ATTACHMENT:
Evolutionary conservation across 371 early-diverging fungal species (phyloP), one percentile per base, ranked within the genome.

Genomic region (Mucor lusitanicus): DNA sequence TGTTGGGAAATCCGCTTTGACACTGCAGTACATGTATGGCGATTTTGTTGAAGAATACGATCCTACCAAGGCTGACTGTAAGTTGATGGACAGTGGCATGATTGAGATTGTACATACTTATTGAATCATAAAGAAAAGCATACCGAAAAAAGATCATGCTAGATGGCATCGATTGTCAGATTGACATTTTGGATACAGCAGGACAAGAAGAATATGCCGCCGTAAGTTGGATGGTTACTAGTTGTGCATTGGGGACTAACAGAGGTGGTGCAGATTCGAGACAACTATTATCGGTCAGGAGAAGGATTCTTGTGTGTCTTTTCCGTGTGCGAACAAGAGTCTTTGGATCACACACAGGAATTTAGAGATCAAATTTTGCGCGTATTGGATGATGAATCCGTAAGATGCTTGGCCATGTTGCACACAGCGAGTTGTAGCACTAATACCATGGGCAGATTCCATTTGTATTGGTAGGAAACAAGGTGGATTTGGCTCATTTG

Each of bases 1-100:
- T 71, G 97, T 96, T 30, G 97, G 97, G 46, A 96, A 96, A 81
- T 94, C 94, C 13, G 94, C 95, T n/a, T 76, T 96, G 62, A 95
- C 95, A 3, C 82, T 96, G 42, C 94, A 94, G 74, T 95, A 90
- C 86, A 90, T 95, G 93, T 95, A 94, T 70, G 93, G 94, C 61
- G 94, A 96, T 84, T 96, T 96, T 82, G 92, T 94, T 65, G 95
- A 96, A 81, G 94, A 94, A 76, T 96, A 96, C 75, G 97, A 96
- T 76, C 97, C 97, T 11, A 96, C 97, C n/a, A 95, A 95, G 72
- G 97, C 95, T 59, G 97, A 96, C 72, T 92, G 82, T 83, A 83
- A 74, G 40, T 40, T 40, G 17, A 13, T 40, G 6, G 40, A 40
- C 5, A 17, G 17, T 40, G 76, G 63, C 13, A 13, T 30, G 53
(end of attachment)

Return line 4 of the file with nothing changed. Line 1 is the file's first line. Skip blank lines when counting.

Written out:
- T 71, G 97, T 96, T 30, G 97, G 97, G 46, A 96, A 96, A 81